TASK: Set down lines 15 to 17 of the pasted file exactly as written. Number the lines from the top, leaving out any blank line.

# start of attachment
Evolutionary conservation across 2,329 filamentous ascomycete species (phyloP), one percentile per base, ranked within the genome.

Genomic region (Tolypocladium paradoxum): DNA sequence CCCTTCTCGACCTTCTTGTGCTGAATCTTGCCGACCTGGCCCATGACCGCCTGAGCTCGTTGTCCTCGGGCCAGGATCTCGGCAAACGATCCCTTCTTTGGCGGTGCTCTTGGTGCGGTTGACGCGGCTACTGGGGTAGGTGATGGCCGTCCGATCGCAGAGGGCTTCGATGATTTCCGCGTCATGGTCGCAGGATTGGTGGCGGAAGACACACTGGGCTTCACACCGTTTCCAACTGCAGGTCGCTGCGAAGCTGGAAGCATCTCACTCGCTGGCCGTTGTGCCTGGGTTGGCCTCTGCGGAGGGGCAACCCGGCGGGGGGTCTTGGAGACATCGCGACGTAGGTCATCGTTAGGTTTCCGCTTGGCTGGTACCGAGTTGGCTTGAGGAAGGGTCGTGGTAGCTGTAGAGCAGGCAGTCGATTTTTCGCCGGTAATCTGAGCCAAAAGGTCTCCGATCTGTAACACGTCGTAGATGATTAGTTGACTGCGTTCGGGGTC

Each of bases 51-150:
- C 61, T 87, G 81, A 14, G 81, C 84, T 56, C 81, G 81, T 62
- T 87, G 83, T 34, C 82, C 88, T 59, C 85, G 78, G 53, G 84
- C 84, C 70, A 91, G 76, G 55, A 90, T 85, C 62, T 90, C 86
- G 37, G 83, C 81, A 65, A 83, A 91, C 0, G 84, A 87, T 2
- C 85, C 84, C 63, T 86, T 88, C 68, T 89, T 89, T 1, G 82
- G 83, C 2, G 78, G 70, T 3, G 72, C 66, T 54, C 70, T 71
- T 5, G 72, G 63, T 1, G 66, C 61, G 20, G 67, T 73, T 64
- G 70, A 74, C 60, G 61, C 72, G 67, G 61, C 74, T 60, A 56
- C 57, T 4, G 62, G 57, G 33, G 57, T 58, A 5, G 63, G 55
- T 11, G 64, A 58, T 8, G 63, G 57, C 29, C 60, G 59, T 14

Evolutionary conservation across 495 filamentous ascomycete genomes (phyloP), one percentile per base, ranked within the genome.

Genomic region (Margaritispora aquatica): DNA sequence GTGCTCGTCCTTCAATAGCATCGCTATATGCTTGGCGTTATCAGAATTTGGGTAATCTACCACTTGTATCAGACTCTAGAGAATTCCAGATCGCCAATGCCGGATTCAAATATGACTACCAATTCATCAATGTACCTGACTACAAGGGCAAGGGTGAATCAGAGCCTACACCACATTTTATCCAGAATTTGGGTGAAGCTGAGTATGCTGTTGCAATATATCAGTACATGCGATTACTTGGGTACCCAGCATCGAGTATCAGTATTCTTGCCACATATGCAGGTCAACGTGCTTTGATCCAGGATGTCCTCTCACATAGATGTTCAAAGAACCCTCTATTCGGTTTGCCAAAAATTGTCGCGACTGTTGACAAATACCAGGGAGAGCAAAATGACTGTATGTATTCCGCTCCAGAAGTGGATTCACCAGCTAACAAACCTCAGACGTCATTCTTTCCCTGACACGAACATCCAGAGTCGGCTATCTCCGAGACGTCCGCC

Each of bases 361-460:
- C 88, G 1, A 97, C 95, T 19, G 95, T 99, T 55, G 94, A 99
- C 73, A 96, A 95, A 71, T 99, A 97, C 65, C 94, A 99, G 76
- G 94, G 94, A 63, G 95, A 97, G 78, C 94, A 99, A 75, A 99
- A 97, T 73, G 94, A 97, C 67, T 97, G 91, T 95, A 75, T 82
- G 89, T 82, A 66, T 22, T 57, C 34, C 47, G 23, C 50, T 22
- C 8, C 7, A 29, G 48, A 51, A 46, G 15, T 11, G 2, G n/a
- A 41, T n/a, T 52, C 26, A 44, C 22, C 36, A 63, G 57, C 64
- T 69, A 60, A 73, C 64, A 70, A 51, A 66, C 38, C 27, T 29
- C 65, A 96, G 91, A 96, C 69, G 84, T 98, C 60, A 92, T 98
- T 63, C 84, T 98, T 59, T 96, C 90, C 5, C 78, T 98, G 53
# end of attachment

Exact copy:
Genomic region (Margaritispora aquatica): DNA sequence GTGCTCGTCCTTCAATAGCATCGCTATATGCTTGGCGTTATCAGAATTTGGGTAATCTACCACTTGTATCAGACTCTAGAGAATTCCAGATCGCCAATGCCGGATTCAAATATGACTACCAATTCATCAATGTACCTGACTACAAGGGCAAGGGTGAATCAGAGCCTACACCACATTTTATCCAGAATTTGGGTGAAGCTGAGTATGCTGTTGCAATATATCAGTACATGCGATTACTTGGGTACCCAGCATCGAGTATCAGTATTCTTGCCACATATGCAGGTCAACGTGCTTTGATCCAGGATGTCCTCTCACATAGATGTTCAAAGAACCCTCTATTCGGTTTGCCAAAAATTGTCGCGACTGTTGACAAATACCAGGGAGAGCAAAATGACTGTATGTATTCCGCTCCAGAAGTGGATTCACCAGCTAACAAACCTCAGACGTCATTCTTTCCCTGACACGAACATCCAGAGTCGGCTATCTCCGAGACGTCCGCC

Each of bases 361-460:
- C 88, G 1, A 97, C 95, T 19, G 95, T 99, T 55, G 94, A 99